The gut microbiome modulates CAR-T cell therapy-related responses


The recent years have witnessed the remarkable progress of chimeric antigen receptor T (CAR-T) cell therapy in the treatment of hematological malignancies. However, unexpected serious toxicities such as cytokine release syndrome (CRS) and immune effector cell-associated neurotoxicity syndrome still hinder the therapeutic application. Furthermore, the role of the intestinal microbiome in treating the malignancies has raised great attention and the intestinal microbiome is found to affect the efficacy of immunotherapy, such as PD-1 and CTLA-4. Thus, how to improve the therapeutic efficacy of CAR-T therapy by targeting the gut microbiome raises great interests.  


On September 10, 2022, Prof. HUANG He and Prof. LI Mingding from the First Affiliated Hospital, Zhejiang University School of Medicine co-published an article entitled CAR-T cell therapy-related cytokine release syndrome and therapeutic response is modulated by the gut microbiome in hematologic malignancies in the journal Nature Communications. This study unravels the link between the gut microbiome and CAR-T therapy-related responses, which may aid in improving the therapeutic efficacy of CAR-T therapy.


The researchers studied the relationship between the gut microbiome and CAR-T cell therapy-related CRS and therapeutic responses in relapsed and refractory multiple myeloma patients. By applying 16S rRNA sequencing technology and metabolic liquid chromatography mass spectrometry, the researchers discovered that patients descended dramatically in alpha diversity after CAR-T infusion, especially the patients with partly remission. In addition, bacteria, such as Bifidobacterium, Faecalibacterium, Sutterella, and Ruminococcus, were enriched in complete remission patients after CAR-T infusion, indicative of the correlation between bacterial abundance composition and therapeutic response. Moreover, associations between CRS grade and microbial composition were identified, with patients with severe CRS exhibiting higher abundance of Bifidobacterium, Leuconostoc, and Lactococcus.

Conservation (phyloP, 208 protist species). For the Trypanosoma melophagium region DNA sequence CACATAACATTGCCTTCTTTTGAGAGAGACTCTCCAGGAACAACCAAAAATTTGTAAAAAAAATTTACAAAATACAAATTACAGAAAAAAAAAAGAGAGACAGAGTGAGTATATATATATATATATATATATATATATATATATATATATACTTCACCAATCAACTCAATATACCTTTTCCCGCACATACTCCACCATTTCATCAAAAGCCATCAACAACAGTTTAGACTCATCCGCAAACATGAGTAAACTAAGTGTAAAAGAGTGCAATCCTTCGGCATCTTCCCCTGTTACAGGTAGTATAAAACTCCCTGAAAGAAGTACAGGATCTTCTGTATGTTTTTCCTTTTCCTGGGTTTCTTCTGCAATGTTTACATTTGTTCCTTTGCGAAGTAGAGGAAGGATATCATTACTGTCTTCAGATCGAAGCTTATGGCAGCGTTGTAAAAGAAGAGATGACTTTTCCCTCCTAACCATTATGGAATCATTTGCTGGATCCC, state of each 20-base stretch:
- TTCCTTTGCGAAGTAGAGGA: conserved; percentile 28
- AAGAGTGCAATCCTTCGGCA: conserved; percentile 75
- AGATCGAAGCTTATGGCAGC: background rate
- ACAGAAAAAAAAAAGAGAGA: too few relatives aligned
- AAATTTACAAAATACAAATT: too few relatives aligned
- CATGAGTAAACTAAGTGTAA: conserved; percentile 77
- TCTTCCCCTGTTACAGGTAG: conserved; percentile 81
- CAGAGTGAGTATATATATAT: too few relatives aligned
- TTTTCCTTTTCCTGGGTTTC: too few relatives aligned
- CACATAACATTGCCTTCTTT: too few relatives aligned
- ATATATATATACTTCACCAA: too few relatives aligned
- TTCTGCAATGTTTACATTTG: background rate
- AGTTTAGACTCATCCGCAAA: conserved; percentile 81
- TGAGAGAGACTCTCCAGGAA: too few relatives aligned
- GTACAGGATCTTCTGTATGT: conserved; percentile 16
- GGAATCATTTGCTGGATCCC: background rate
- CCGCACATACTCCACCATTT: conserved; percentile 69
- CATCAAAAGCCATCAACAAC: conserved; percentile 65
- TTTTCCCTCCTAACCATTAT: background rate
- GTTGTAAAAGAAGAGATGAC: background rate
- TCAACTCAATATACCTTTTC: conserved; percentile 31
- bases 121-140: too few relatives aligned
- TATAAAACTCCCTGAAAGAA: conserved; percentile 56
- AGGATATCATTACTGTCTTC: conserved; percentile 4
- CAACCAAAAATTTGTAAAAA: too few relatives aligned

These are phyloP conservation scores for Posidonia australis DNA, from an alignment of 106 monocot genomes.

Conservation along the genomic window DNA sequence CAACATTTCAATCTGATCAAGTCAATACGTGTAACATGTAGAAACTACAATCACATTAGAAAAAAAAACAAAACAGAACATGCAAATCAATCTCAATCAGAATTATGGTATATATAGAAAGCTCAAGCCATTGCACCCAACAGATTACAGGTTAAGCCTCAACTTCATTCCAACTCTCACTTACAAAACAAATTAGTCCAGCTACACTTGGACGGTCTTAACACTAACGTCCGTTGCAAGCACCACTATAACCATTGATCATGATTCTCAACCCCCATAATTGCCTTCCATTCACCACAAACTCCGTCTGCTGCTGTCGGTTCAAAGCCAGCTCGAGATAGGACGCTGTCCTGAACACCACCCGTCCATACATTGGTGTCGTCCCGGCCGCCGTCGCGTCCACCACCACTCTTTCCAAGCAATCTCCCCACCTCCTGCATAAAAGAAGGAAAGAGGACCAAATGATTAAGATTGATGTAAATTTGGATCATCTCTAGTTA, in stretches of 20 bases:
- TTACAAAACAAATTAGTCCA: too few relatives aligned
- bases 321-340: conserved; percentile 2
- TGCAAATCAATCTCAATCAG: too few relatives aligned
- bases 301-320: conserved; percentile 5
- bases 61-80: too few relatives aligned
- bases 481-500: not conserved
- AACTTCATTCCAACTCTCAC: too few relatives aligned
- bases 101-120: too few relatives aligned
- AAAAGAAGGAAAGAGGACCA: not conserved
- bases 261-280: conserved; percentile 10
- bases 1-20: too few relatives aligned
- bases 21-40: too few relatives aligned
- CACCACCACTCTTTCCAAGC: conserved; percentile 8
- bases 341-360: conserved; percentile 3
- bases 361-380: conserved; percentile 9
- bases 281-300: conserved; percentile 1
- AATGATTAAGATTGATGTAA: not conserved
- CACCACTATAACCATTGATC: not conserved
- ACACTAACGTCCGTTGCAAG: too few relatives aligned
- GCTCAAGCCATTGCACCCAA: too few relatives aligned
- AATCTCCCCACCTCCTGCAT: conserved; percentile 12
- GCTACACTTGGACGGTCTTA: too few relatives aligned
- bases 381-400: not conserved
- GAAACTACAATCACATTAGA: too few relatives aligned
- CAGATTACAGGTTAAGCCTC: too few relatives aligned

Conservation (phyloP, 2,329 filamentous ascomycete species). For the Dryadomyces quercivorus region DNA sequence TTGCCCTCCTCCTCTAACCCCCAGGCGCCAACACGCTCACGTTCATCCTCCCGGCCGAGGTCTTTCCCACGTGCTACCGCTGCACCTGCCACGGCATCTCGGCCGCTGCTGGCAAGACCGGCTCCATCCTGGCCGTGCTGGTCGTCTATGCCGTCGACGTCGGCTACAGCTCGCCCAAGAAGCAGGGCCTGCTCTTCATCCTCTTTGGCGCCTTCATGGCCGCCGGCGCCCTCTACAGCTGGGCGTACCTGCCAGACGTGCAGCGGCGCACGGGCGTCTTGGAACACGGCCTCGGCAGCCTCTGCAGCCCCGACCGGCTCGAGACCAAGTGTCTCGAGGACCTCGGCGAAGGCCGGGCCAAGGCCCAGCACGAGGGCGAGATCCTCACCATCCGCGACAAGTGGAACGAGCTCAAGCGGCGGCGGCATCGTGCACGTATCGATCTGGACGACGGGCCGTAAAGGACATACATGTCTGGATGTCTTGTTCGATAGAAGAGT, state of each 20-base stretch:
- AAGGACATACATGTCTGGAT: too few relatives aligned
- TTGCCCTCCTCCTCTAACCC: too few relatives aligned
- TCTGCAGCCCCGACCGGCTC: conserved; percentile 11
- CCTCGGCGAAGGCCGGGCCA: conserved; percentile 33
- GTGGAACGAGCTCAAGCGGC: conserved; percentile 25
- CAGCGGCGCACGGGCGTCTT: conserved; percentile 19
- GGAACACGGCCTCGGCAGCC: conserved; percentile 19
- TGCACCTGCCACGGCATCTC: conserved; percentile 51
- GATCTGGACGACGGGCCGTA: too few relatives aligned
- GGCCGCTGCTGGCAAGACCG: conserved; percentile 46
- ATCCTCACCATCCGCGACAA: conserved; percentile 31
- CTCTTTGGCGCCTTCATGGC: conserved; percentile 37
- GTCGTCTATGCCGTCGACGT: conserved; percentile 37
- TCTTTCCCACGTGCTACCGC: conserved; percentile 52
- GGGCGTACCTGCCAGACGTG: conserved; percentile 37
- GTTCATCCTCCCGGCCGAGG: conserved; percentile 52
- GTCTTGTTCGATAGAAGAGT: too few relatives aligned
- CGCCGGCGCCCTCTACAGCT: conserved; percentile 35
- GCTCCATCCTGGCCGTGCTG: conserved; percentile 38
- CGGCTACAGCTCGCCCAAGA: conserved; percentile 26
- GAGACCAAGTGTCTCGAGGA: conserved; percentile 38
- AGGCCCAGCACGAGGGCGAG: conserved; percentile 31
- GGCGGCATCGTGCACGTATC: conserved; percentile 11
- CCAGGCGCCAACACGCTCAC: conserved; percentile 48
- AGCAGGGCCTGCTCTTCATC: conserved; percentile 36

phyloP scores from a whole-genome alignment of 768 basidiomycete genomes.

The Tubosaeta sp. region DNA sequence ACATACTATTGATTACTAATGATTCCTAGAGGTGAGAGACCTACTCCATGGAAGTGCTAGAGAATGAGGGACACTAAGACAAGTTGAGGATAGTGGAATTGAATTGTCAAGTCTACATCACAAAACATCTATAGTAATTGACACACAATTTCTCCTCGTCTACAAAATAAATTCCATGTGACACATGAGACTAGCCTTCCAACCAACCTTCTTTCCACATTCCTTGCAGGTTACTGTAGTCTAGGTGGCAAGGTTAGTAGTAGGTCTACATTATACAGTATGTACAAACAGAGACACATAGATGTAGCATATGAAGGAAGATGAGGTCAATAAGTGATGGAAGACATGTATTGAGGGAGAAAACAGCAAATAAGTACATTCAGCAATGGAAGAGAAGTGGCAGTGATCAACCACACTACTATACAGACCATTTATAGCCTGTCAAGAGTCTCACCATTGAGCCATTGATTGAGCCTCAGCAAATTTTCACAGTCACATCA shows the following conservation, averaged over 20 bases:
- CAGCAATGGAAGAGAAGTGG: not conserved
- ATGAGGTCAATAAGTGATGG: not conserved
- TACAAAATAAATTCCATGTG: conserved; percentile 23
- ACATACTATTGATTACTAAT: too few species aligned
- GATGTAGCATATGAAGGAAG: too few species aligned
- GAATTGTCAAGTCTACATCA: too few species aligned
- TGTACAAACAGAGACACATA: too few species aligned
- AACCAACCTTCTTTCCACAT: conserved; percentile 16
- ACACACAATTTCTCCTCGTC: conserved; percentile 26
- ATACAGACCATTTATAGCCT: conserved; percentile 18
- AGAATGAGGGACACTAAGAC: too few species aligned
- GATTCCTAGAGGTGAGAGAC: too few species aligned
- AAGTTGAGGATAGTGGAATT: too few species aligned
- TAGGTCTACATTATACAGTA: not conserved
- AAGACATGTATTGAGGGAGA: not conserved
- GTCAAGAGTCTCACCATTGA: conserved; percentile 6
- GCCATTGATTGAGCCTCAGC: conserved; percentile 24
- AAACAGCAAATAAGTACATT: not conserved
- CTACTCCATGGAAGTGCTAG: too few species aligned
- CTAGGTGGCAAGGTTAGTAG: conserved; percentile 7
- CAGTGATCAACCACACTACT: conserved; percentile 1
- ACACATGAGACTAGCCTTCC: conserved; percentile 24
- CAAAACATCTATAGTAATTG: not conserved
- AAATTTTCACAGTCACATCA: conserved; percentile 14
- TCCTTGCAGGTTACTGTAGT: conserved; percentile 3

Figure 1 Association of compositional differences in gut microbiome with responses to CAR-T therapy in multiple myeloma patients


Furthermore, through time-course differential analysis, the study revealed correlation of gut microbial functions with CAR-T therapy and identified differential pathways related to RNA polymerase function, amino acid metabolism, fatty acid metabolism, and glutathione metabolism between patients in complete remission and those in partial remission. Additionally, the pathways, such as antibiotic synthesis, lipoic acid metabolism, amino acid metabolism, and nucleic sugar metabolism, differed among patients with different grades of CRS. Besides, the study further analyzed the samples of the validation group by applying metabolic liquid chromatography mass spectrometry. The results showed that the metabolites, such as desoxycortone, L-phenylalanine, L-cystine and choline, were dramatically enriched in patients with complete remission, while phosphocreatine which annotated to arginine and proline metabolism were found to be significantly enriched in patients with severe CRS.



Figure 2 Compositional differences between subjects with different CRS grades in multiple myeloma patients.


It is the first study around the world to reveal the relationship and mechanisms between the gut microbiome and CAR-T cell therapy-associated effects in patients with relapsed or refractory multiple myeloma. It comprehensively describes how the gut microbiome influences the efficacy of the immunotherapy and CAR-T-related CRS. The study may guide therapeutic intervention to increase efficacy and decrease the toxicity in patients receiving CAR-T therapy.


More information: Dr. HU Yongxian is the first author of this article. Ph.D. candidates LI Jingjing, NI Fang and YANG Lizhong are the co-first authors. Prof. HUANG He and Prof. LI Mingding are the co-corresponding authors of this article.